After spending so many of their best years battling on the biggest stages as they took their sport to unforeseen levels, Roger Federer hopes he will play the final match of his illustrious career in doubles alongside Rafael Nadal, his old rival. “Of course. No doubt,” Federer said after being asked on Wednesday if partnering with Nadal would appeal to him.
“For us to go through a career that we both have had and to come out on the other side and being able to have a nice relationship is maybe a great message to not just tennis but sports and maybe even beyond.”
Having announced last week that he would retire at the Laver Cup in London, Federer said he will be able to compete only in doubles because of the limitations with his surgically repaired knee.
He will play one match on Friday, the opening day of competition, and then he will be done after more than 1,500 matches and 20 grand slam titles since his debut in 1998.
“I was in a very worried, scared place to face the music, the media, the fans and everything,” Federer said. “Being able to talk about it in a normal fashion without getting emotional, just because I know how much it means to me.”
No retirement is easy, but the final stages for Federer have been particularly complicated. His final singles match will go down as a brutal defeat by Hubert Hurkacz in the quarter-finals of Wimbledon last year, his knee giving way as he lost the third set 6-0.
Federer underwent surgery in August and began rehab with the aim of returning to full competition, only for more complications to emerge.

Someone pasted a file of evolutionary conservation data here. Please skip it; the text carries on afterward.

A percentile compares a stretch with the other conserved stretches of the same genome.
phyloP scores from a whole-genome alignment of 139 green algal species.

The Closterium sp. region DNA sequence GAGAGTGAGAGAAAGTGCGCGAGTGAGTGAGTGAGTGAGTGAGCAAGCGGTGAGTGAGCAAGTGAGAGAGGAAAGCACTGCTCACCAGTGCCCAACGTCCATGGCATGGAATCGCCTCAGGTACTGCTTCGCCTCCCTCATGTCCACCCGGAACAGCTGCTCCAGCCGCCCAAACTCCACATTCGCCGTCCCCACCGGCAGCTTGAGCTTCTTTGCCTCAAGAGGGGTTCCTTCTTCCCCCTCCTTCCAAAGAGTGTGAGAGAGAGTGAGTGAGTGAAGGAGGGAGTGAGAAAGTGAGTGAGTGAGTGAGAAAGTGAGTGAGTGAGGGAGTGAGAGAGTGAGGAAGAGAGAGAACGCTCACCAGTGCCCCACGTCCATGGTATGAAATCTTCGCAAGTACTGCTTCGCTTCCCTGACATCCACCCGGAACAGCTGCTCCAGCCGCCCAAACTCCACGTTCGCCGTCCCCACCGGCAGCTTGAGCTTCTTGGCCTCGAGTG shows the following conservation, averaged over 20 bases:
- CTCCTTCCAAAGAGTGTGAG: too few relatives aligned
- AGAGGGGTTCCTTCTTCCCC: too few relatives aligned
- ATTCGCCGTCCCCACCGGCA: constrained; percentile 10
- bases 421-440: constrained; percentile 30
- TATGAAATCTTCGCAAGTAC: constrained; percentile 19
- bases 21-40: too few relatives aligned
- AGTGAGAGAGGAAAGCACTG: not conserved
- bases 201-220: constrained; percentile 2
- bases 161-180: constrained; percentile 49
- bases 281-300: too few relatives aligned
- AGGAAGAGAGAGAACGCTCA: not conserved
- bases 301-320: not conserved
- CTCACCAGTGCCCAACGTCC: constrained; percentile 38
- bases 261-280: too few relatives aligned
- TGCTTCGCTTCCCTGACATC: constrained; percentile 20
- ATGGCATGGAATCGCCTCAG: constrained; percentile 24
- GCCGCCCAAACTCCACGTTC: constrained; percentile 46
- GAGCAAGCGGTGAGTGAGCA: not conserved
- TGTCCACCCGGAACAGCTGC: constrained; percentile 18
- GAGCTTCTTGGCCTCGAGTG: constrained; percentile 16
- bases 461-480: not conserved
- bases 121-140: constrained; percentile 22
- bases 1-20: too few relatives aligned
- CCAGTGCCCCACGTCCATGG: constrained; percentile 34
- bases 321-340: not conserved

“You start getting too pessimistic. Then I also got a scan back which wasn’t what I wanted it to be. At some point you sit down and go: ‘OK, we are at an intersection here, at a crossroad, and you have to take a turn. Which way is it?’ I was not willing to go into the direction of: ‘Let’s risk it all.’ I’m not ready for that.”
For so long, he was known and admired for how he had managed to avoid major injuries. He said he always thought he would end his career without undergoing surgery, but he has had to come to terms with three knee surgeries since 2020. He says he is not in pain when playing, but the past years have left mental scars that helped guide him to retirement.
Although he thought about announcing his retirement before the US Open, Federer decided he wanted to be present and finish on the right note. The Laver Cup, the event owned by his management company, Team8, was a fitting venue. It is at London’s O2 Arena, where he won two of his ATP Finals titles, and it is in the city that has defined his career after winning his first grand slam title at Wimbledon in 2003 and a men’s record of eight Wimbledon titles.
“Having all the other guys around just felt like I was not going to be lonely announcing my retirement,” he said. “Not that I wanted to hijack this event or anything, but I always feel sorry for players who sometimes retire on the tour, say: ‘I’m going to play one more match,’ then at one point you lose and there you stand all alone.”
In his last event, that will not be the case. “Here I am trying to prepare for one last doubles, and we’ll see with who it is,” he said. “I’m nervous going in because I haven’t played in so long. I hope I can be somewhat competitive.”
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